She started the business from her kitchen table in Bangor, north Wales, producing high-quality soap bubble mixture sold through its online store. The bottles are made in the UK from recycled plastic, the wands from sustainable wood. Even the string around the wands is sustainably sourced. The environmental credentials and the quality of the mixture are why people are willing to pay £15 upwards for the kits.
‘When you look at the bubble mixture market almost 99% of it comes in from China,’ Dyboski-Bryant says. ‘We wanted to offer an alternative and launch a business that should be as sustainable as it could and as ethical as we can [make it]. I have a background in marine conservation, and I’m passionate about reducing resource use.
‘But the toy industry is a tough sector. I’ve talked to distributors and the margins that they want are absurd. We’re a handmade product, we offer [employees] a living wage, so we have high costs. But because it’s a quality product we can charge more. However, it’s tough.’
The business looks to incorporate green solutions wherever it can. It uses rainwater for the bubble mixture, and is developing a heat exchange system for its production facilities.
The children’s playground equipment company, Marmax, is another brand that uses 100% UK recycled plastic. Marketing executive Kate Stewart says: ‘The only material we use in our products that isn’t recycled is for the screws and bolts that hold the products together.’
But finding the correct, good quality, raw material to make the range of plastic equipment can be difficult.
Availability is a major challenge for firms that want to use recycled material. The recent low cost of oil has made ‘virgin’ plastic less expensive, leading to lower prices for recycled material. Wrap recently reported that prices for plastic packaging recovery notes had fallen to £35 a tonne since peaking at £67.50 in November 2015. This drop has led to some manufacturers ceasing production of recycled plastics.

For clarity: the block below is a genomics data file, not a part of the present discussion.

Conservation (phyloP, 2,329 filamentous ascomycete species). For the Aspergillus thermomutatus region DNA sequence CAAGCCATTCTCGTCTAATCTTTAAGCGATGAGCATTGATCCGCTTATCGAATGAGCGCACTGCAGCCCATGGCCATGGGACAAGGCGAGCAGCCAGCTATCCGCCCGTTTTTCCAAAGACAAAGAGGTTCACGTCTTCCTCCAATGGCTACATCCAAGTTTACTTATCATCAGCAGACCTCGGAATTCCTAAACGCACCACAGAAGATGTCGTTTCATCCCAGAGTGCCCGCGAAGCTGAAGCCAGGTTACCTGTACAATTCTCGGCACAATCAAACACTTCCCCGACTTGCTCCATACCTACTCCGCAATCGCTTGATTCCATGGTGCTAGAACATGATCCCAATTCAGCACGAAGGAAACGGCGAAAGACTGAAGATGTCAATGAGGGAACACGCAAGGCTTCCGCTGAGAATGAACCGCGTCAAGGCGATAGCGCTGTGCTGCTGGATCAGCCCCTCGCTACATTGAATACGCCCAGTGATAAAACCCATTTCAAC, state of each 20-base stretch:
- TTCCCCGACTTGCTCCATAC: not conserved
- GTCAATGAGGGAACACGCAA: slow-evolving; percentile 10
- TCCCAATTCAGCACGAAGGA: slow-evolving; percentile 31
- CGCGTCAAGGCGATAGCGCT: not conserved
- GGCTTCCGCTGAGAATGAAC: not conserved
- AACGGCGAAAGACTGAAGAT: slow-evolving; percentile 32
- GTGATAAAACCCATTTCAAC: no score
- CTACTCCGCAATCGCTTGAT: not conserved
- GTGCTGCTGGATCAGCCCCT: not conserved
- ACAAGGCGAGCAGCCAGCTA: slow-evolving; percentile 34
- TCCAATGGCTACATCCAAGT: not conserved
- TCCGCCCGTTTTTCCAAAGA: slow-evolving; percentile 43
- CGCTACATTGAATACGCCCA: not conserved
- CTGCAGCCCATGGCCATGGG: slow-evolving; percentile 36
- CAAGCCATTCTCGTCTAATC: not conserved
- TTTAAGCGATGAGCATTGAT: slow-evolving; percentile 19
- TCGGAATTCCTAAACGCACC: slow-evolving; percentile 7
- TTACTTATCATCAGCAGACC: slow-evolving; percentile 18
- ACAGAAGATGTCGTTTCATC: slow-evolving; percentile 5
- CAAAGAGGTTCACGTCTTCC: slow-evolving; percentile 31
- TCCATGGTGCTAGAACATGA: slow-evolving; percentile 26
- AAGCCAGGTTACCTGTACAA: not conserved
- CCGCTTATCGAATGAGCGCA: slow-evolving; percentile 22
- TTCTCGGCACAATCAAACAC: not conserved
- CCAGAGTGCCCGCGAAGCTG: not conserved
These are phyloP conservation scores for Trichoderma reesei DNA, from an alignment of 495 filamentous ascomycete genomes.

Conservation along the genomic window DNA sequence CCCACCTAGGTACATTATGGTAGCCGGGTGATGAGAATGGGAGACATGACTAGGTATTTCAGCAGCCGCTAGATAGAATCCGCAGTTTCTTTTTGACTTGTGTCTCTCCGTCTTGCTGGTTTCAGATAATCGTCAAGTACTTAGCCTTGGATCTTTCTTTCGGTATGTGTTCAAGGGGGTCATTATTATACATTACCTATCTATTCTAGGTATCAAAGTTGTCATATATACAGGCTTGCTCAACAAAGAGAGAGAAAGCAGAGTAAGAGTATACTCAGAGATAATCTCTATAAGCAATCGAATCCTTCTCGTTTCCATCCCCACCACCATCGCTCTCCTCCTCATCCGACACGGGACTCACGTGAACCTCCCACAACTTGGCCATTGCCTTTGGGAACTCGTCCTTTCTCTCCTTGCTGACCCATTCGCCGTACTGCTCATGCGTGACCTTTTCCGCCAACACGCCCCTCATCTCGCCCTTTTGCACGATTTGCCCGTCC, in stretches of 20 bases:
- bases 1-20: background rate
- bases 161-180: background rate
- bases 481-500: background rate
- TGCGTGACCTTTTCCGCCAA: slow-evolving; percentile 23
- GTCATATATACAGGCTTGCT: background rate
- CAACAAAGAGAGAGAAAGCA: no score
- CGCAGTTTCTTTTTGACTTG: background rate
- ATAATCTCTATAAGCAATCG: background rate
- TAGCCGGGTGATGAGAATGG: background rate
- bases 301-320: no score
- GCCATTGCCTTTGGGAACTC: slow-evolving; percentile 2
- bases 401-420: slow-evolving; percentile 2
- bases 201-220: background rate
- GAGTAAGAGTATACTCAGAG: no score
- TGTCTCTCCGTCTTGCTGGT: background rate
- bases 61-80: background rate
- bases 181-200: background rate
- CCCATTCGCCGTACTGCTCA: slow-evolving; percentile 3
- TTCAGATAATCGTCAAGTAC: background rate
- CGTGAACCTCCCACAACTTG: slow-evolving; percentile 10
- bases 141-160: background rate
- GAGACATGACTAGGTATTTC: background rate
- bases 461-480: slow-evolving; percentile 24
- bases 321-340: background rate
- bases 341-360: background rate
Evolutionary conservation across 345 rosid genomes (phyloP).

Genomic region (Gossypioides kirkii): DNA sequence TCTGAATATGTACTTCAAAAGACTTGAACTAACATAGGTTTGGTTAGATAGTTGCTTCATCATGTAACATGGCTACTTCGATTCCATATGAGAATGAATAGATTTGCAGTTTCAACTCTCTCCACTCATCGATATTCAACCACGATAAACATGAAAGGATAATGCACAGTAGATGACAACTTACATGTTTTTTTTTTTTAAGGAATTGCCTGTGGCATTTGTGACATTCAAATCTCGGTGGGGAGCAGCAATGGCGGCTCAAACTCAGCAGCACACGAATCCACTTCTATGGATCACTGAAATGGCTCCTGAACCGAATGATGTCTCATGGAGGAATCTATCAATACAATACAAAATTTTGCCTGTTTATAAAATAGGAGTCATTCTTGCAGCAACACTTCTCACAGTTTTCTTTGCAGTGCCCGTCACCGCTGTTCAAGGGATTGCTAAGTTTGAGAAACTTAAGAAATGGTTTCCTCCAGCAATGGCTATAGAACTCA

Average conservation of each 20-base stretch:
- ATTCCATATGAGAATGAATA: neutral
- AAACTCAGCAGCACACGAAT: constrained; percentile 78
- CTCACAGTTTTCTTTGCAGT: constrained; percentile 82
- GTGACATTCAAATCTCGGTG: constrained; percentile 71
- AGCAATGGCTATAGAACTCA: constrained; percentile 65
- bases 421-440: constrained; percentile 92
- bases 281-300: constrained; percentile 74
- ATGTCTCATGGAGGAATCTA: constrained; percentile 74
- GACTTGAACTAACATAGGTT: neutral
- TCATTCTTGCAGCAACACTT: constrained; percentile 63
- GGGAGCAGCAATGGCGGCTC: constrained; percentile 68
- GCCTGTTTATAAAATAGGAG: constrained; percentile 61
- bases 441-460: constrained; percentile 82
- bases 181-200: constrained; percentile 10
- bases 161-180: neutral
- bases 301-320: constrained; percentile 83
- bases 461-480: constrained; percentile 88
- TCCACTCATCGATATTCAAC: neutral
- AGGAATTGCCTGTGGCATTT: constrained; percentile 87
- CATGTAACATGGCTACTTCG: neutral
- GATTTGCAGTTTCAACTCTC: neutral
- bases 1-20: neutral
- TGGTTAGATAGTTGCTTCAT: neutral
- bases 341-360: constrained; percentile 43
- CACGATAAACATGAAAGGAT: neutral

This may prove problematic for future supplies, but it has not deterred British retailer Mothercare from exploring options for its own line of toys. ‘We are at the early stages of looking into opportunities for recycled plastics, and some suppliers do use plastic regrind, but we must always ensure these products meet toy safety standards as a priority,’ says a spokesperson. ‘In terms of sustainable production, our supplier code of practice includes reducing environmental impacts as part of our standard requirements. This is also something we are working on with our suppliers in China.’
Mothercare has developed an environmental scorecard with a Chinese NGO to assess a factory’s performance on key metrics, and is now rolling this out to major suppliers. ‘We plan to develop some case studies to share with all suppliers and eventually for all factories to have their own scorecard and key performance indicators,’ the spokesperson says.
Reducing resources during production is an area toy giant Hasbro has been working on since 2002. It recently announced plans to halve the waste it sends to landfill by 2020 and reduce energy consumption, GHG emissions and water use by 25%, 20% and 15% respectively. The company, whose product range includes Transformers and My Little Pony and board games Monopoly and Cluedo, says it reduced non-hazardous waste by 40%, energy consumption by 19%, GHG emissions by 32% and water consumption by 31% between 2008 and 2012.